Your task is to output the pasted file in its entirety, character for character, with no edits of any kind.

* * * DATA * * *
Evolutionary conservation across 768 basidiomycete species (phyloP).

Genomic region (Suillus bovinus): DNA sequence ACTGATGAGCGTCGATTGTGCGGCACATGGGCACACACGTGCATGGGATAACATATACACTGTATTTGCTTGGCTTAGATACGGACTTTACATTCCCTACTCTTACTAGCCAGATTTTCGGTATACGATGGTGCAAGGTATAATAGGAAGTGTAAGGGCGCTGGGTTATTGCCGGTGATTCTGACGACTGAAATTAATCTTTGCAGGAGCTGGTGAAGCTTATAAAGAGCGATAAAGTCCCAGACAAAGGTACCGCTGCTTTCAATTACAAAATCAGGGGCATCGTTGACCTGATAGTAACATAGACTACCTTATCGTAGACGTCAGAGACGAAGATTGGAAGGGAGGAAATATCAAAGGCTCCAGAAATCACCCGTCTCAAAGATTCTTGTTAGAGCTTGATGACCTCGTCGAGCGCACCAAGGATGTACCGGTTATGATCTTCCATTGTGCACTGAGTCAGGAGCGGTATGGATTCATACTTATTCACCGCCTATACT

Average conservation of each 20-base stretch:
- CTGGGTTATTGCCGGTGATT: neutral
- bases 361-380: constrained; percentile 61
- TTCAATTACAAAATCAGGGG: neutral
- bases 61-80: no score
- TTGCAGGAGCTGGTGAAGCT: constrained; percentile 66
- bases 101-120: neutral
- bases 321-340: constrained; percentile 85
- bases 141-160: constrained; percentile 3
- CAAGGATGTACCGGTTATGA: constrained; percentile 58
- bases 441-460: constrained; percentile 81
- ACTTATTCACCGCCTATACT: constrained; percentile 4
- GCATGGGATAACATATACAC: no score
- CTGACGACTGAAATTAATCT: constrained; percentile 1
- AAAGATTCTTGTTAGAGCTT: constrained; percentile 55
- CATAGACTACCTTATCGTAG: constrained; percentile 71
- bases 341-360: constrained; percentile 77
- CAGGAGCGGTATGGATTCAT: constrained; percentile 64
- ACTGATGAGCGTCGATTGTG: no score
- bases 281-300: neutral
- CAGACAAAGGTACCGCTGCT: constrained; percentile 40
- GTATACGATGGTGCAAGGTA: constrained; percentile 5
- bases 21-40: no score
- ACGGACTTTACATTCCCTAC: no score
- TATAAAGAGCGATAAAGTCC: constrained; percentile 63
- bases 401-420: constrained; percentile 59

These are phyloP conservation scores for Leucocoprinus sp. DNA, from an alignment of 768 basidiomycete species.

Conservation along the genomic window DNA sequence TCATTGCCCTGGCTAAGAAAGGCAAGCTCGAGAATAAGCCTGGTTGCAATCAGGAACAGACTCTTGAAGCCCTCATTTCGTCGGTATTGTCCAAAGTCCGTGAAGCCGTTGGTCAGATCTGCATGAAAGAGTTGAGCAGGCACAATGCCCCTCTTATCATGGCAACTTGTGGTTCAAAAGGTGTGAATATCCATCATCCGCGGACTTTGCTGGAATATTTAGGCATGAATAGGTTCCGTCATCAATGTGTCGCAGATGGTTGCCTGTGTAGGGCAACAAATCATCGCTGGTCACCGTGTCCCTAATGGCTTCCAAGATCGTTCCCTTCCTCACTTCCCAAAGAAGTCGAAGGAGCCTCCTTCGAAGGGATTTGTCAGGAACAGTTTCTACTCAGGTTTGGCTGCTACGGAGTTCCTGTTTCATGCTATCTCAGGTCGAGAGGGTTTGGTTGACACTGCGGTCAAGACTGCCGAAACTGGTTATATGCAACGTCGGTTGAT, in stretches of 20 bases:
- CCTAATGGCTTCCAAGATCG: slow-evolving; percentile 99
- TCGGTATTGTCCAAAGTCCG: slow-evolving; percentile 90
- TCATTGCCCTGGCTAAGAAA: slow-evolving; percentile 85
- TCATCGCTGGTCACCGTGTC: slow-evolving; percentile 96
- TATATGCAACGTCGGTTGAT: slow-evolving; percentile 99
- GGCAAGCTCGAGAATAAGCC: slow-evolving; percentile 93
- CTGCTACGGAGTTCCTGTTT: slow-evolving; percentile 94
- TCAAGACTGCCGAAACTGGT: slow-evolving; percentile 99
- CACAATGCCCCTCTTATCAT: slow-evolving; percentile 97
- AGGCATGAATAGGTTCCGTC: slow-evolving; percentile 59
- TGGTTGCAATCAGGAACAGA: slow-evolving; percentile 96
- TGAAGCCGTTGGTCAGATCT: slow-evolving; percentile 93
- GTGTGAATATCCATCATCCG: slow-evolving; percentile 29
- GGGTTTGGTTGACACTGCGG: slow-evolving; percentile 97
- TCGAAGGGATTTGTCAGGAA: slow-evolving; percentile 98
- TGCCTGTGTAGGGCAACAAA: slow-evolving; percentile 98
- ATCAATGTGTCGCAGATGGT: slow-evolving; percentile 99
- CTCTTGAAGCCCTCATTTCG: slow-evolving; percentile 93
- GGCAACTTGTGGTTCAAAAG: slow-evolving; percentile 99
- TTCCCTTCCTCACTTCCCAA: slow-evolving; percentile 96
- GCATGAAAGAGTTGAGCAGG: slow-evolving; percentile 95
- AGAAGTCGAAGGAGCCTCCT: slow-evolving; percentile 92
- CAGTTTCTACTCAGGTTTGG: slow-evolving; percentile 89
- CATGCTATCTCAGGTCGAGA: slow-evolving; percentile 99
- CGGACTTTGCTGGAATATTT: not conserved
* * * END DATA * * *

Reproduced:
Evolutionary conservation across 768 basidiomycete species (phyloP).

Genomic region (Suillus bovinus): DNA sequence ACTGATGAGCGTCGATTGTGCGGCACATGGGCACACACGTGCATGGGATAACATATACACTGTATTTGCTTGGCTTAGATACGGACTTTACATTCCCTACTCTTACTAGCCAGATTTTCGGTATACGATGGTGCAAGGTATAATAGGAAGTGTAAGGGCGCTGGGTTATTGCCGGTGATTCTGACGACTGAAATTAATCTTTGCAGGAGCTGGTGAAGCTTATAAAGAGCGATAAAGTCCCAGACAAAGGTACCGCTGCTTTCAATTACAAAATCAGGGGCATCGTTGACCTGATAGTAACATAGACTACCTTATCGTAGACGTCAGAGACGAAGATTGGAAGGGAGGAAATATCAAAGGCTCCAGAAATCACCCGTCTCAAAGATTCTTGTTAGAGCTTGATGACCTCGTCGAGCGCACCAAGGATGTACCGGTTATGATCTTCCATTGTGCACTGAGTCAGGAGCGGTATGGATTCATACTTATTCACCGCCTATACT

Average conservation of each 20-base stretch:
- CTGGGTTATTGCCGGTGATT: neutral
- bases 361-380: constrained; percentile 61
- TTCAATTACAAAATCAGGGG: neutral
- bases 61-80: no score
- TTGCAGGAGCTGGTGAAGCT: constrained; percentile 66
- bases 101-120: neutral
- bases 321-340: constrained; percentile 85
- bases 141-160: constrained; percentile 3
- CAAGGATGTACCGGTTATGA: constrained; percentile 58
- bases 441-460: constrained; percentile 81
- ACTTATTCACCGCCTATACT: constrained; percentile 4
- GCATGGGATAACATATACAC: no score
- CTGACGACTGAAATTAATCT: constrained; percentile 1
- AAAGATTCTTGTTAGAGCTT: constrained; percentile 55
- CATAGACTACCTTATCGTAG: constrained; percentile 71
- bases 341-360: constrained; percentile 77
- CAGGAGCGGTATGGATTCAT: constrained; percentile 64
- ACTGATGAGCGTCGATTGTG: no score
- bases 281-300: neutral
- CAGACAAAGGTACCGCTGCT: constrained; percentile 40
- GTATACGATGGTGCAAGGTA: constrained; percentile 5
- bases 21-40: no score
- ACGGACTTTACATTCCCTAC: no score
- TATAAAGAGCGATAAAGTCC: constrained; percentile 63
- bases 401-420: constrained; percentile 59

These are phyloP conservation scores for Leucocoprinus sp. DNA, from an alignment of 768 basidiomycete species.

Conservation along the genomic window DNA sequence TCATTGCCCTGGCTAAGAAAGGCAAGCTCGAGAATAAGCCTGGTTGCAATCAGGAACAGACTCTTGAAGCCCTCATTTCGTCGGTATTGTCCAAAGTCCGTGAAGCCGTTGGTCAGATCTGCATGAAAGAGTTGAGCAGGCACAATGCCCCTCTTATCATGGCAACTTGTGGTTCAAAAGGTGTGAATATCCATCATCCGCGGACTTTGCTGGAATATTTAGGCATGAATAGGTTCCGTCATCAATGTGTCGCAGATGGTTGCCTGTGTAGGGCAACAAATCATCGCTGGTCACCGTGTCCCTAATGGCTTCCAAGATCGTTCCCTTCCTCACTTCCCAAAGAAGTCGAAGGAGCCTCCTTCGAAGGGATTTGTCAGGAACAGTTTCTACTCAGGTTTGGCTGCTACGGAGTTCCTGTTTCATGCTATCTCAGGTCGAGAGGGTTTGGTTGACACTGCGGTCAAGACTGCCGAAACTGGTTATATGCAACGTCGGTTGAT, in stretches of 20 bases:
- CCTAATGGCTTCCAAGATCG: slow-evolving; percentile 99
- TCGGTATTGTCCAAAGTCCG: slow-evolving; percentile 90
- TCATTGCCCTGGCTAAGAAA: slow-evolving; percentile 85
- TCATCGCTGGTCACCGTGTC: slow-evolving; percentile 96
- TATATGCAACGTCGGTTGAT: slow-evolving; percentile 99
- GGCAAGCTCGAGAATAAGCC: slow-evolving; percentile 93
- CTGCTACGGAGTTCCTGTTT: slow-evolving; percentile 94
- TCAAGACTGCCGAAACTGGT: slow-evolving; percentile 99
- CACAATGCCCCTCTTATCAT: slow-evolving; percentile 97
- AGGCATGAATAGGTTCCGTC: slow-evolving; percentile 59
- TGGTTGCAATCAGGAACAGA: slow-evolving; percentile 96
- TGAAGCCGTTGGTCAGATCT: slow-evolving; percentile 93
- GTGTGAATATCCATCATCCG: slow-evolving; percentile 29
- GGGTTTGGTTGACACTGCGG: slow-evolving; percentile 97
- TCGAAGGGATTTGTCAGGAA: slow-evolving; percentile 98
- TGCCTGTGTAGGGCAACAAA: slow-evolving; percentile 98
- ATCAATGTGTCGCAGATGGT: slow-evolving; percentile 99
- CTCTTGAAGCCCTCATTTCG: slow-evolving; percentile 93
- GGCAACTTGTGGTTCAAAAG: slow-evolving; percentile 99
- TTCCCTTCCTCACTTCCCAA: slow-evolving; percentile 96
- GCATGAAAGAGTTGAGCAGG: slow-evolving; percentile 95
- AGAAGTCGAAGGAGCCTCCT: slow-evolving; percentile 92
- CAGTTTCTACTCAGGTTTGG: slow-evolving; percentile 89
- CATGCTATCTCAGGTCGAGA: slow-evolving; percentile 99
- CGGACTTTGCTGGAATATTT: not conserved